In the Aquarium of the Americas, we met a rare white (leucisitic) alligator, taken as a hatchling from the Louisiana swamps; in ANNIHILATION we watch aghast as a giant, pale-bellied alligator lurches from its lair in a half-sunk cabin, grasping one of the soldiers by her backpack and pulling her under. The surface of the water—and the sky, as seen through the veil of The Shimmer—is aswirl with the rainbow iridescence of petroleum.

These echoes are not entirely coincidental. Garland has previously suggested that he took inspiration from the Gulf oil spill of 2010, and oil slick imagery is omnipresent throughout. “It was about trying to construct images that could be both beautiful and seductive, but also sinister at the same time,” Garland noted. In this, he has succeeded, to fantastical effect. Kudzu reclaims abandoned houses and cars. Powerlines slump, their wires wreathed in flowers. Eerie, spindly white deer with cherry blossom boughs for antlers flee from Lena’s approach.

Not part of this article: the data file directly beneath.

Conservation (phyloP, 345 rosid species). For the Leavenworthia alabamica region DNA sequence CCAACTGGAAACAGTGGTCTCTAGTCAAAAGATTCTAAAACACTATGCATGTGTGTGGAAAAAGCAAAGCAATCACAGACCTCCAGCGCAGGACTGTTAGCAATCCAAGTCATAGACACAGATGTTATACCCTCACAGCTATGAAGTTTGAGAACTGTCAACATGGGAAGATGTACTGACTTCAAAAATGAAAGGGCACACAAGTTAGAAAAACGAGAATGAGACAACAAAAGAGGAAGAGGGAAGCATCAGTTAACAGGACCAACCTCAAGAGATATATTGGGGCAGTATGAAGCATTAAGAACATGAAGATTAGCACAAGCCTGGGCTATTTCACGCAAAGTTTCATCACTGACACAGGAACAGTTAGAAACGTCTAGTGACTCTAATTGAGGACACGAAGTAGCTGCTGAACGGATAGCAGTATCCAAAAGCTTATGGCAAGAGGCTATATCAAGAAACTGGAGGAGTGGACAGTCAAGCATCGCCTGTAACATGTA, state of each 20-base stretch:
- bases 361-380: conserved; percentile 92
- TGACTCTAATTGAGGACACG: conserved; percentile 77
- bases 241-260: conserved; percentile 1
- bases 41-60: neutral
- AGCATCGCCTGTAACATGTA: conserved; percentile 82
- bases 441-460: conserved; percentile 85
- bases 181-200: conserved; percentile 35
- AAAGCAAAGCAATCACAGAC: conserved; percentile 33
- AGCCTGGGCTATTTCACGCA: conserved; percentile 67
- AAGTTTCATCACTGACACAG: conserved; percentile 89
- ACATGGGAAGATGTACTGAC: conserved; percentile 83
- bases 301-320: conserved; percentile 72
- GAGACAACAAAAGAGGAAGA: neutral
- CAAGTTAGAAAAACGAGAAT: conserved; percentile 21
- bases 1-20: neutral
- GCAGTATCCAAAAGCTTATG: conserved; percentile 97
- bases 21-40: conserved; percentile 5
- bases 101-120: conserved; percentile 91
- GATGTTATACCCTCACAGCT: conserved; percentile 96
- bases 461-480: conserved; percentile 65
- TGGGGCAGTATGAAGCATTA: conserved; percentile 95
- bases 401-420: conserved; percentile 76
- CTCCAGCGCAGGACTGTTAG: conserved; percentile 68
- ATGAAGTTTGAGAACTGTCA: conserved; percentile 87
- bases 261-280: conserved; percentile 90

Still from ANNIHILATION

Still, The Shimmer’s effects on the environment are different, otherworldly: the muted watercolour light of the zone alludes to its function—The Shimmer acts like a prism, bending not only light, but radio waves and biological matter. Human DNA is spliced with the genetic matter of the plants and animals that once lived inside Area X, producing strange and horrifying chimeras. Shrub-like clumps of wildflowers take bipedal form, like a frieze of treefolk emerging from the undergrowth. Tree roots spill from the earth like entrails.